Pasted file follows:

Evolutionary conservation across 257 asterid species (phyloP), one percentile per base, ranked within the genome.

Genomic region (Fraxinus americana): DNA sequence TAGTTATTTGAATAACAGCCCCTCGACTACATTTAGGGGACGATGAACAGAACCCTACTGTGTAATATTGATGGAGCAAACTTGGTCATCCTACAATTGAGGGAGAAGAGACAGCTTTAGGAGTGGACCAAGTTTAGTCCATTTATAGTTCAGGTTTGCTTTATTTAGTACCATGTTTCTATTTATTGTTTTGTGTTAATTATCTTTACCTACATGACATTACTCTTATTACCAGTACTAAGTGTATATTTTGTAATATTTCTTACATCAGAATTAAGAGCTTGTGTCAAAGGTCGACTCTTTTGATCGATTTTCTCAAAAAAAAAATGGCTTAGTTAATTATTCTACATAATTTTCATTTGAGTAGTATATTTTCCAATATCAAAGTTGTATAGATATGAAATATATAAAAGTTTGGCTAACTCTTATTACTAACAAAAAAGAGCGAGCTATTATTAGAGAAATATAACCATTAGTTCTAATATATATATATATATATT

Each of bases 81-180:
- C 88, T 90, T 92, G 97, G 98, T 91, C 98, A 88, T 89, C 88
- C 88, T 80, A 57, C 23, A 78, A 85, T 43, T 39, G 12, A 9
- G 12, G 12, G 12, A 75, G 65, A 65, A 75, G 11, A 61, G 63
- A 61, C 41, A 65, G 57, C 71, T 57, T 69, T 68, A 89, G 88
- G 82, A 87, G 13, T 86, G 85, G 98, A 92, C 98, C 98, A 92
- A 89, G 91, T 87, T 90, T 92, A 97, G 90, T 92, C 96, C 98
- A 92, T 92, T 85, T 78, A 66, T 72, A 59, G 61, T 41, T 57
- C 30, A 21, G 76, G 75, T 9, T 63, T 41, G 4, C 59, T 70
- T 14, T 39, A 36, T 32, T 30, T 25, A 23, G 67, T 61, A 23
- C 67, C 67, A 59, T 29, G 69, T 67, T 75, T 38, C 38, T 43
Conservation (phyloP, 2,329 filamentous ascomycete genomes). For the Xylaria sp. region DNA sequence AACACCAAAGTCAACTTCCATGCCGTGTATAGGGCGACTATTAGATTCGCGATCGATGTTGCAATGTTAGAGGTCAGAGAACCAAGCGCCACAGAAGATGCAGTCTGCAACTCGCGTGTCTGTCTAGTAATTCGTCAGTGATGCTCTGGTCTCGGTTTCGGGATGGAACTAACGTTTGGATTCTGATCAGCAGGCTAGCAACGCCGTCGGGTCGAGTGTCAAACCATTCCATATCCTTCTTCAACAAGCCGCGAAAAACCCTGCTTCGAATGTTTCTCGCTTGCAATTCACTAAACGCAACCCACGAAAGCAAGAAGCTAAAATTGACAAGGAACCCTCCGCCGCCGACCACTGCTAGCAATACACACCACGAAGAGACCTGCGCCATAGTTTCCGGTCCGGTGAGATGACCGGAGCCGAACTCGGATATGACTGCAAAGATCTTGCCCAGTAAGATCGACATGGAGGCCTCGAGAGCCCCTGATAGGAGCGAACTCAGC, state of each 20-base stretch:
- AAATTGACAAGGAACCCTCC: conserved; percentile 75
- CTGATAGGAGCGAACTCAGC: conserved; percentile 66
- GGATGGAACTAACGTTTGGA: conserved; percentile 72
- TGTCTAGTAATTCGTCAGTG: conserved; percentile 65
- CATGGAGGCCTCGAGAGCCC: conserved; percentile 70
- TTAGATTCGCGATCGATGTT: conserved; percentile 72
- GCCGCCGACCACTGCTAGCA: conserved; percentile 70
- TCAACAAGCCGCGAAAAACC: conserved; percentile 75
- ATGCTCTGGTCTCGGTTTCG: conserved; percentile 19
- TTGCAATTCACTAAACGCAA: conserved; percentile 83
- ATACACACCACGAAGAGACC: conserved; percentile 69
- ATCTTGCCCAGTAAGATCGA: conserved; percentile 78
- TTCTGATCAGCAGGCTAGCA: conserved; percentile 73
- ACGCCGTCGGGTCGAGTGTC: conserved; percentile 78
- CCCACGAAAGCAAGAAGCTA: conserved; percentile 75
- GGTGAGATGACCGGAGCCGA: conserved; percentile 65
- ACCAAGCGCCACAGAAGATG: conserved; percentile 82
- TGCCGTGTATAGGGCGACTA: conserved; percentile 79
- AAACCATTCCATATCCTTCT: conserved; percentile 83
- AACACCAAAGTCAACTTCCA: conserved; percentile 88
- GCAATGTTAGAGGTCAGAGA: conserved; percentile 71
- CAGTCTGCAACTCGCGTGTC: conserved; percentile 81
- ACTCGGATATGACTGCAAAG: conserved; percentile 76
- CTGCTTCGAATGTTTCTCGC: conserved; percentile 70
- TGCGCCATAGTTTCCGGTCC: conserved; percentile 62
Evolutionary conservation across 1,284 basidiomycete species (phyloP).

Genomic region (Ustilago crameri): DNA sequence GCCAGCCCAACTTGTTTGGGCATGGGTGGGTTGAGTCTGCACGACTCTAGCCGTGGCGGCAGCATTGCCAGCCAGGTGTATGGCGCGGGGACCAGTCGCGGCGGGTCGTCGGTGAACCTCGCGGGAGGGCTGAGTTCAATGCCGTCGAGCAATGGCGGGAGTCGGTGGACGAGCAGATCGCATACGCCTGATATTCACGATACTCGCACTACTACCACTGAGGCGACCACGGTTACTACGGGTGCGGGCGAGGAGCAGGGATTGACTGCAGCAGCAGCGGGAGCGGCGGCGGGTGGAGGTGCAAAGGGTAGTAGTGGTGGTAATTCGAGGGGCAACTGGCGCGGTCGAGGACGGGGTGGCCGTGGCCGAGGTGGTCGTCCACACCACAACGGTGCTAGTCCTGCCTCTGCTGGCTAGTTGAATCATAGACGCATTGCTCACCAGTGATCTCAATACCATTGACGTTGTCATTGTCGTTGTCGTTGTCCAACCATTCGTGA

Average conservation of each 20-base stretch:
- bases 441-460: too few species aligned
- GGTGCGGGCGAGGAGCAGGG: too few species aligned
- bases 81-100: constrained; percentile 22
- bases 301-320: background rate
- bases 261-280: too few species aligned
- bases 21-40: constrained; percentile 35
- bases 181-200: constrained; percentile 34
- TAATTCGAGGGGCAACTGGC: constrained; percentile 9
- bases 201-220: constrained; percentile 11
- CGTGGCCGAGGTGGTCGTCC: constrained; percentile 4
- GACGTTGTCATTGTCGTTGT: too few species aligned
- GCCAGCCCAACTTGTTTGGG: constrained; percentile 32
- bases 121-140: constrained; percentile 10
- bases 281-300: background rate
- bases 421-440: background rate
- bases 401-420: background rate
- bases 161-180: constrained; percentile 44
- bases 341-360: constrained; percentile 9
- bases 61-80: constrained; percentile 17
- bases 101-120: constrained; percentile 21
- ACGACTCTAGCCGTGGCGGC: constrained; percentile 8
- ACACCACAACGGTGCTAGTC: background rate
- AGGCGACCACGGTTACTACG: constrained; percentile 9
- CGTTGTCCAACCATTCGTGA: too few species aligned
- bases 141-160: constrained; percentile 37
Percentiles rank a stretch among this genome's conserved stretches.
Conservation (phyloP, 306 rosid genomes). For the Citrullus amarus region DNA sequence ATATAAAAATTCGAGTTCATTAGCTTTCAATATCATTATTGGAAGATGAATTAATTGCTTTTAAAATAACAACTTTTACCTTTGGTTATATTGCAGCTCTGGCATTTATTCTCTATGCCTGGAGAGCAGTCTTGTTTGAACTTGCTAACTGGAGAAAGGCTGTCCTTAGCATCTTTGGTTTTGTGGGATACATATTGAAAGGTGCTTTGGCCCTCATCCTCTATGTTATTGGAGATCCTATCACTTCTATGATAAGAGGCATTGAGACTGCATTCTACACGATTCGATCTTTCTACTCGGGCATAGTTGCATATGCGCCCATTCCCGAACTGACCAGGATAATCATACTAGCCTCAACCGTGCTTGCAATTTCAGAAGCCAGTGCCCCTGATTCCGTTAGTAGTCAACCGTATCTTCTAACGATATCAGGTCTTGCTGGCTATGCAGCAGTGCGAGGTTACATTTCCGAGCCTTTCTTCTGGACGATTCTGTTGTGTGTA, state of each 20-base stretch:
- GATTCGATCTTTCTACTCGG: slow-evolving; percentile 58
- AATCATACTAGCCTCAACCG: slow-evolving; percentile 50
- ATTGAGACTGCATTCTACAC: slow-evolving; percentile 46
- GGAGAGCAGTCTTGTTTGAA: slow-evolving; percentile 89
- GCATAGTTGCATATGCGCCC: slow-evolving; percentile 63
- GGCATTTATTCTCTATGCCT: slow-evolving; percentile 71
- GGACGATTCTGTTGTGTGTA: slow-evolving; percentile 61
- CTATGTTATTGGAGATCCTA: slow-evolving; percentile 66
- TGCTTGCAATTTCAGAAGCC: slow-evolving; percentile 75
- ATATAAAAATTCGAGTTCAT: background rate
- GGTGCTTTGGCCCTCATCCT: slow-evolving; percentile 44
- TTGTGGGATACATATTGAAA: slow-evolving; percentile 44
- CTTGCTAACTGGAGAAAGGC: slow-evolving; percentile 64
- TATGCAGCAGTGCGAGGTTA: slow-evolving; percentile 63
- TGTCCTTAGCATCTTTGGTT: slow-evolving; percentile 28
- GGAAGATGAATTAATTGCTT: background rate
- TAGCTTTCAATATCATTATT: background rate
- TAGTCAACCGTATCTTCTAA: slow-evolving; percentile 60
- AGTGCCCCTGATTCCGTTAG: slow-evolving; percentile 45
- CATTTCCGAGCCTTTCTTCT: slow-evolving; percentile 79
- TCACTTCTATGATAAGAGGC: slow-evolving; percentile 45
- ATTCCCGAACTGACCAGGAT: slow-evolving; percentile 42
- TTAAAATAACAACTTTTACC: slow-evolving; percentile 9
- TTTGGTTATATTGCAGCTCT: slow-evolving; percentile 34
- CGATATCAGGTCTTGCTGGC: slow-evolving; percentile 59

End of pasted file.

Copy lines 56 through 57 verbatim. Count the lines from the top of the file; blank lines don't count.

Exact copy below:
- bases 281-300: background rate
- bases 421-440: background rate